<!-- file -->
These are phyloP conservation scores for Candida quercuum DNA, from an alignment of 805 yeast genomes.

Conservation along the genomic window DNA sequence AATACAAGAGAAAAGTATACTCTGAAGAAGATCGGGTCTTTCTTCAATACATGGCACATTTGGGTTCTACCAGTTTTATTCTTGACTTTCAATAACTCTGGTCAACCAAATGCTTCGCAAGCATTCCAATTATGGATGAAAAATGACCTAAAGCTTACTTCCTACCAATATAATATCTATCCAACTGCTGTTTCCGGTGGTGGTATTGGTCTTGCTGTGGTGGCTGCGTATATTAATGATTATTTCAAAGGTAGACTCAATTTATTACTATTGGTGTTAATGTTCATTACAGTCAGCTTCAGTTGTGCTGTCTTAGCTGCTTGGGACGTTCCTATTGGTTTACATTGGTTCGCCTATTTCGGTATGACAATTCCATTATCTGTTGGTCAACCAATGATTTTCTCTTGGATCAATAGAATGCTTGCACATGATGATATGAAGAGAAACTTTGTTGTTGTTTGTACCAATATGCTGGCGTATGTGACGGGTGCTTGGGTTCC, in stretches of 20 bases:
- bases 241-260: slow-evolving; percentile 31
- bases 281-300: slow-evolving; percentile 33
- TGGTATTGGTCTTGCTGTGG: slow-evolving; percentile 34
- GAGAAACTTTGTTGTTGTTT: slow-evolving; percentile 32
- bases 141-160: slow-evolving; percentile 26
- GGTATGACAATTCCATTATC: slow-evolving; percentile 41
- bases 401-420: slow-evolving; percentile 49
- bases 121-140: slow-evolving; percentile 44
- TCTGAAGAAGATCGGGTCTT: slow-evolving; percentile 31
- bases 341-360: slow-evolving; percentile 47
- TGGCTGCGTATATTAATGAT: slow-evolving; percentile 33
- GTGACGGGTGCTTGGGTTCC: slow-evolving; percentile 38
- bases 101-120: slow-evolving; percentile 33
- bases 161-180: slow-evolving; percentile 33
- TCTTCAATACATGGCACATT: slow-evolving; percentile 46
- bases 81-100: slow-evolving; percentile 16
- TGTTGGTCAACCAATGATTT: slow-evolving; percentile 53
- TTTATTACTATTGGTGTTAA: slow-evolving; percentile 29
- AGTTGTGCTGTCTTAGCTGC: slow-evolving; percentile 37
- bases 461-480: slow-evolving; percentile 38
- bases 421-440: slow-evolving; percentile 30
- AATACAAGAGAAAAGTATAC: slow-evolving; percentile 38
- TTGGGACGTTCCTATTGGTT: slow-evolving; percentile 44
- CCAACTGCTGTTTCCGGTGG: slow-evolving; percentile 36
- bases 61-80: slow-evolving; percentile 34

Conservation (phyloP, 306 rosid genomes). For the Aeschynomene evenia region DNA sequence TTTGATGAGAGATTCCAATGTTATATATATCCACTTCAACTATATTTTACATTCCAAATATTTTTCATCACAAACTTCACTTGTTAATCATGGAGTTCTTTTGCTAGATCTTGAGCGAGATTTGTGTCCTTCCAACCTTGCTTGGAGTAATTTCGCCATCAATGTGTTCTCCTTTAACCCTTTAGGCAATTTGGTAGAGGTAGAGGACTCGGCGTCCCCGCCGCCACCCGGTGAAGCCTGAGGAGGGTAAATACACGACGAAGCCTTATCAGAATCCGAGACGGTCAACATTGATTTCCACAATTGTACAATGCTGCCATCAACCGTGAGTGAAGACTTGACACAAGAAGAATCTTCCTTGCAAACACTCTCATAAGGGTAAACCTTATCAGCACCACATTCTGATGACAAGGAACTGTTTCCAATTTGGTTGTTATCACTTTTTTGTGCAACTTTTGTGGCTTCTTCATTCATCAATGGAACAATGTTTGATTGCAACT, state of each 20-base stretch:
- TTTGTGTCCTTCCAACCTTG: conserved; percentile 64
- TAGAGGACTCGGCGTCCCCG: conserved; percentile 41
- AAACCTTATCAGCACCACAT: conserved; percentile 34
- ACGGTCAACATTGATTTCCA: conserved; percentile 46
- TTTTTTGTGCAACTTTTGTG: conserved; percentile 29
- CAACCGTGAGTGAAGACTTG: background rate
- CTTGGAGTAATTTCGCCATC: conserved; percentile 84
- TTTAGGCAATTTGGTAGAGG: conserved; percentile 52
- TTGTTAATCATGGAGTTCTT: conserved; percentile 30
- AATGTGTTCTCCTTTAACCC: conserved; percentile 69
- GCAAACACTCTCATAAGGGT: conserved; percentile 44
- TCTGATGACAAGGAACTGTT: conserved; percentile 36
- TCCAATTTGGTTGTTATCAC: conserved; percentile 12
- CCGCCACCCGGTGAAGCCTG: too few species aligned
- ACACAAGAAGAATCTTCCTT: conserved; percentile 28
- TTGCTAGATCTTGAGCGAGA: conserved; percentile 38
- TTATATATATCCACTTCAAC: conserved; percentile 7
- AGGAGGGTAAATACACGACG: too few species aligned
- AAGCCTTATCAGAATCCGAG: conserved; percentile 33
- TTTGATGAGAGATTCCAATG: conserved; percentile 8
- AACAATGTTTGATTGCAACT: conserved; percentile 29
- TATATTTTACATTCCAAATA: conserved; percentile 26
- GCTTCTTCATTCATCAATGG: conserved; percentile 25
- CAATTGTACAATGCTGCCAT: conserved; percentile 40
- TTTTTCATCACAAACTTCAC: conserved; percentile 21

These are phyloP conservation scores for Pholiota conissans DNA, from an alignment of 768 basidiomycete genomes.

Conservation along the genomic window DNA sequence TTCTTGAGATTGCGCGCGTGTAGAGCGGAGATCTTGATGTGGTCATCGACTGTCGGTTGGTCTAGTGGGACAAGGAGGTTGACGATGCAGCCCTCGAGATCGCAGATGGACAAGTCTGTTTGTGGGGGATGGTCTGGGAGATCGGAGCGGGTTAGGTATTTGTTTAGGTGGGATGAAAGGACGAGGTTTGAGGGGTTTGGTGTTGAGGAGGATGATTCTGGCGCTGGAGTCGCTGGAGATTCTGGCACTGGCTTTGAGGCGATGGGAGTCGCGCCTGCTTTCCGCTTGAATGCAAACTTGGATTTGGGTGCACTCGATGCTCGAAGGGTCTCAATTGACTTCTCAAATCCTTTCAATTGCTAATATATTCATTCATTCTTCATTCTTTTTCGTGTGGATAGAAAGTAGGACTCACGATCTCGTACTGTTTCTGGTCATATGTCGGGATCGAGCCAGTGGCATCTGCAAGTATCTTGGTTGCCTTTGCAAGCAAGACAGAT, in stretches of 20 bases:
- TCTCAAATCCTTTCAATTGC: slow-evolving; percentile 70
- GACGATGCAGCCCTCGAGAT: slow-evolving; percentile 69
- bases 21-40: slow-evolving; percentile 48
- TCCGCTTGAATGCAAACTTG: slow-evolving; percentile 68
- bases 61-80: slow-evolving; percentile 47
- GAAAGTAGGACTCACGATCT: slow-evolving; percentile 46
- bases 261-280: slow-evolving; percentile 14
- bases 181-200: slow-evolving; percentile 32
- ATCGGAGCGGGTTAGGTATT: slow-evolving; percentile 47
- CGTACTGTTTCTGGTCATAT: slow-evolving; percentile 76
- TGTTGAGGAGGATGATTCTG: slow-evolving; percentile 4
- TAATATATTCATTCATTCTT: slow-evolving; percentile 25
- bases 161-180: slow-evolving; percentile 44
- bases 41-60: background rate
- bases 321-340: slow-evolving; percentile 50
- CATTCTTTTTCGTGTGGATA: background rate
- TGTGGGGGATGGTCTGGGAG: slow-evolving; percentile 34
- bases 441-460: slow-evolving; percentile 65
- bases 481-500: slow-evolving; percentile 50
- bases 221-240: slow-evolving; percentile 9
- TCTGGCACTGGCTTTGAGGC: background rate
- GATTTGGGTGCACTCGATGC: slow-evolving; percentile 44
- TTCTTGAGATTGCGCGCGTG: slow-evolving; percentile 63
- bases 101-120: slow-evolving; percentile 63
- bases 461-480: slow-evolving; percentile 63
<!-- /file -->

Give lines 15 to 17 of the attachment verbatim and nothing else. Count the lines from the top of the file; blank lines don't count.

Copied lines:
- bases 101-120: slow-evolving; percentile 33
- bases 161-180: slow-evolving; percentile 33
- TCTTCAATACATGGCACATT: slow-evolving; percentile 46